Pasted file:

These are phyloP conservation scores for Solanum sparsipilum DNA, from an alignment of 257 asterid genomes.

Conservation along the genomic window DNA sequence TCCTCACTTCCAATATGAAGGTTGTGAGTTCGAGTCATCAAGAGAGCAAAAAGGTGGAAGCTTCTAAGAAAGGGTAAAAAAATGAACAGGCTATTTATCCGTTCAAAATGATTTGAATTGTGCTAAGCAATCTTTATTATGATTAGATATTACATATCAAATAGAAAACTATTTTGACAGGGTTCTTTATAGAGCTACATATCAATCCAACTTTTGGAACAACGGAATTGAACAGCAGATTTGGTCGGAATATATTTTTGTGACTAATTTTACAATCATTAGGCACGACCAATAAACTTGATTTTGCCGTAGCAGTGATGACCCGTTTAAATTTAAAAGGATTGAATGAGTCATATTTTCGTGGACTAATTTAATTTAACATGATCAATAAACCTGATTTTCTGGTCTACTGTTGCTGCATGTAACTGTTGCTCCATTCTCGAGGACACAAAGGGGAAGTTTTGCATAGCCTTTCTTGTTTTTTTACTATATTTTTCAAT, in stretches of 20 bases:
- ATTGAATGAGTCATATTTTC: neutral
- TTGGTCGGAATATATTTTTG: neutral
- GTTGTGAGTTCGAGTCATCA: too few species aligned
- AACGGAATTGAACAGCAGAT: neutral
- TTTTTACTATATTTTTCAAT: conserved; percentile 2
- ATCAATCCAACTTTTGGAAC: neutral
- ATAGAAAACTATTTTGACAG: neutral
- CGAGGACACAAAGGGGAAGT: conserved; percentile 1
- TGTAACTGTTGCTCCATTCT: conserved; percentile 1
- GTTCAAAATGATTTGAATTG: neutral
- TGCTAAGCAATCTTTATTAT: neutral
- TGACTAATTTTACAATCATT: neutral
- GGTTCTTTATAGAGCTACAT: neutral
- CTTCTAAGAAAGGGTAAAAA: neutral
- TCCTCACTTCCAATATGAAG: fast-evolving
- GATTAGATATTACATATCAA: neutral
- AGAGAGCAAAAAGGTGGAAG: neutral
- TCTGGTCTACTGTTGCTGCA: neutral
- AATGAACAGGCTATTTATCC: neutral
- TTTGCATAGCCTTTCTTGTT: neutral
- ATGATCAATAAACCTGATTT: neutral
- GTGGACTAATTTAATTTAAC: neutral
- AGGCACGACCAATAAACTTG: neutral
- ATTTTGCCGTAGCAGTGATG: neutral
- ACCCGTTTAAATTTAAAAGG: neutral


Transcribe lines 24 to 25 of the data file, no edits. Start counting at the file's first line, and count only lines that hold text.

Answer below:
- GTGGACTAATTTAATTTAAC: neutral
- AGGCACGACCAATAAACTTG: neutral